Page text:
Klimas understands the urgency in finding vaccines and treatments.

"I take care of HIV patients all day and chronic fatigue patients another day," she said. "Between the two, the CFS ones are the more miserable. Most of my HIV patients are hale and hearty. My CFS patients cannot even participate in the care of their own families."

But no one is more excited than the CFS patients themselves.

"The news completely changed my life," said Solomon. "There's a skip in my walk because, for 20 years, even though no doctor ever discounted me, it's been a real burden and embarrassment. It means there is hope."

"[Chronic fatigue syndrome] doesn't kill you like HIV/AIDS did before treatments, but it really does limit you. You have a very small life," she said. "Now we can focus on strategies and maybe I can get my life back before I am dead."

Copyright 2009 ABC News Internet Ventures


Senior Member
Medical breakthrough puts Reno in spotlight

"Judy Mikovits remembers that eureka moment when she realized that she and her team of researchers at the Whittemore-Peterson Institute in Reno had discovered a new retrovirus that could lead to a possible treatment, even a vaccine, to combat Chronic Fatigue Syndrome.

It was January 22, and we were in a San Diego restaurant called the Yard House, said Mikovits, who had gone there with fellow scientist Vincent Lombardi to present the results of their research to Frank Ruscetti and Robert Silverman, two of the worlds leading virologists.

We kept waiting for them to say something, Mikovits said. I was nauseous. Bob (Silverman) waited a long a time, and then he looked up and said, Well, this is going to change their world.
And it has."

"This breakthrough discovery of a new infectious human retrovirus in Chronic Fatigue Syndrome patients also holds out hope to those who suffer from other illnesses, including fibromyalgia, nongenetic autism and possibly even some forms of cancer, WPI researchers said."

"What makes this especially exciting is patients, who basically have been ridiculed and poked fun at for having a disease that has been given very little credibility, finally would have hope, Lombardi said. "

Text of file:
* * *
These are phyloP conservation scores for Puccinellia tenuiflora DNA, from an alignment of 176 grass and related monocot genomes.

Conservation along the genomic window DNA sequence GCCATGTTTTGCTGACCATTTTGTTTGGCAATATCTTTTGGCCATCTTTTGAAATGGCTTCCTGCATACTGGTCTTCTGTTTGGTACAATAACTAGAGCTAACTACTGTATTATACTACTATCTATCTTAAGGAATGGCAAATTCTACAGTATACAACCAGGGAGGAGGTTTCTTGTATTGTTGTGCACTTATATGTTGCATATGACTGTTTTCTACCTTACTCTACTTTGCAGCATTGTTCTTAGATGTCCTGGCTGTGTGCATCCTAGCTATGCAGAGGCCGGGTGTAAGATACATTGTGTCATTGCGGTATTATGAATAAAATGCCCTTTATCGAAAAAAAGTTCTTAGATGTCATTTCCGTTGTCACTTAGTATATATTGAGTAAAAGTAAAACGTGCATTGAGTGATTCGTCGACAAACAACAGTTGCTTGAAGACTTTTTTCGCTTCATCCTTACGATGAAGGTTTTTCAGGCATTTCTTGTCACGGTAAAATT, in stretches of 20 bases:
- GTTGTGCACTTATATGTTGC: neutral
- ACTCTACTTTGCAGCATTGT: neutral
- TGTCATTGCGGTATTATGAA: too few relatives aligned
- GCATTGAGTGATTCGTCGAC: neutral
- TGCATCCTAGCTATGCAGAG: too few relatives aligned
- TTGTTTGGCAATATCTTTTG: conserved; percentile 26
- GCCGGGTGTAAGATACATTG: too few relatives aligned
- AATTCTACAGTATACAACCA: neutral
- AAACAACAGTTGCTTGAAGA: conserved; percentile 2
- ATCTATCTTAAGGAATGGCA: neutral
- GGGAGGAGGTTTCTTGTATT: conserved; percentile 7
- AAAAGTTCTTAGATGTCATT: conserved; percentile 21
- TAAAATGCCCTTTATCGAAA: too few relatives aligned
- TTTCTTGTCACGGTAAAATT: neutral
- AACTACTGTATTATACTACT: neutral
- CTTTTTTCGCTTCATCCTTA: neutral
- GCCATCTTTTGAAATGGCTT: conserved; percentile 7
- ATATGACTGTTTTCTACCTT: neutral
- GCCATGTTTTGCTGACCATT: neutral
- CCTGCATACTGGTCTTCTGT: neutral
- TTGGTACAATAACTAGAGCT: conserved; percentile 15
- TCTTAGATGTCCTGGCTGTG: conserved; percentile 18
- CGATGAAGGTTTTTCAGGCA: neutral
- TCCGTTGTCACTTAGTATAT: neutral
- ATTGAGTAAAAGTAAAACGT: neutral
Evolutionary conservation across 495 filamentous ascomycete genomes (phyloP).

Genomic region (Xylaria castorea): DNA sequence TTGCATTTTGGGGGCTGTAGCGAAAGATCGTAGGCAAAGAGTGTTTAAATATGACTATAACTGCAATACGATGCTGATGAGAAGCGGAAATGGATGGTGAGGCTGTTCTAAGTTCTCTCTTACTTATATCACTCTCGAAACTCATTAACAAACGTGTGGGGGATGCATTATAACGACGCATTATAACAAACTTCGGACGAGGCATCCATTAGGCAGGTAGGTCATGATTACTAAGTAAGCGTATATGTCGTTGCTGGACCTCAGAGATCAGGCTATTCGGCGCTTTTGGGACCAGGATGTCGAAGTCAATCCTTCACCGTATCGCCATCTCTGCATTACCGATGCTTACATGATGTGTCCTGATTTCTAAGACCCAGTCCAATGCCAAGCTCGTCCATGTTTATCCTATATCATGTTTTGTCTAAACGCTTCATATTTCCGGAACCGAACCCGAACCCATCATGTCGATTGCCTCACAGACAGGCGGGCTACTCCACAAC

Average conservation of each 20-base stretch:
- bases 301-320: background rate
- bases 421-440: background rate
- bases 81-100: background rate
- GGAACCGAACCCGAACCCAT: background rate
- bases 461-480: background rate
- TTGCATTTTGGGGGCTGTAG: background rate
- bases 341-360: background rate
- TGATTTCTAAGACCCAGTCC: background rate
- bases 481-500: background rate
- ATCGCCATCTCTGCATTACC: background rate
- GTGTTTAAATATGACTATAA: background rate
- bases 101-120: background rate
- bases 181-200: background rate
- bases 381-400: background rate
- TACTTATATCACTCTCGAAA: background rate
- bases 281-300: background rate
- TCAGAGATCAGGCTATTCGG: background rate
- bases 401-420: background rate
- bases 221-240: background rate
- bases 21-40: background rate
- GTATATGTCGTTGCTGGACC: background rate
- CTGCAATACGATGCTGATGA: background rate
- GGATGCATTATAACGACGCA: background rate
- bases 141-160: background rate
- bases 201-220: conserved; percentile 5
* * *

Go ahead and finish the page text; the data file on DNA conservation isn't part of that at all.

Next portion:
"The rate of the syndrome within families suggests it could be transmitted more easily than previously thought, but additional studies must be done to determine how the retrovirus passes from person to person, Mikovits said. "

[Note:this is an excellent article and I highly recommend it being read in its entirety.]


Senior Member
Scientist's empathy for patients comes from own family's experience with cancer

"It was the death of her grandfather when she was a child that set Judy Mikovits on a path to help others stricken with illness, especially those who deal with the ridicule associated with Chronic Fatigue Syndrome."

"In those days, people didn't even say the world "cancer," and some people still harbored the false belief that it was infectious, she said.

"My grandfather was dying of cancer, and nobody would talk about it," Mikovits said. "One day I said to him, 'Don't you know you're dying?' And he said, 'Don't say that. I don't want your grandmother or your dog, George, to know."

"He was dying of cancer, and nobody would talk about it. That's what bothered me most."

"It's what instilled the 52-year-old microbiologist with the empathy she has today for patients with Chronic Fatigue Syndrome.

"All these CFS patients are stigmatized; that's why they stay in the closet. I think we're where we were 40 years ago with cancer," Mikovits said. "It carried a stigma like CFS does."

""You talk to CFS patients and they say, 'Thank God I have a deadly retrovirus. Thank you,' because now that makes their illness real. They aren't just crazy," Mikovits said."

[This is just an excerpt. Highly recommend reading in entirety.]


Senior Member
Though syndrome brings hardship, family tries to live fully, positively

"When 9-year-old Benjamin Ghusn makes a wish, he usually asks for the same thing.

"I almost always wish for Becca to get better," Ben said, as he sat on the sofa in his family's southeast Reno home curled up next to his sister, Rebecca, a petite 15-year-old who suffers from Chronic Fatigue Syndrome.

Her story is one that will be familiar to others with the syndrome and their families.

At age 11, Rebecca became ill with what appeared to be a severe case of the flu. But this flu didn't go away. The symptoms persisted and worsened."

"Rebecca also suffers from a long laundry list of food allergies that includes gluten, whey, pineapples, oranges and onions.

It isn't an easy way of life, but George and Nancy Ghusn try to make it as normal as possible for the family."

"George Ghusn said the family is "cautiously optimistic" about the news last month about the Whittemore-Peterson Institute's study showing the presence of a retrovirus in 67 percent of the patients.

"Just because they found this doesn't mean that it will eliminate the problem," he said. "Hopefully, it will lead to treatments that will work."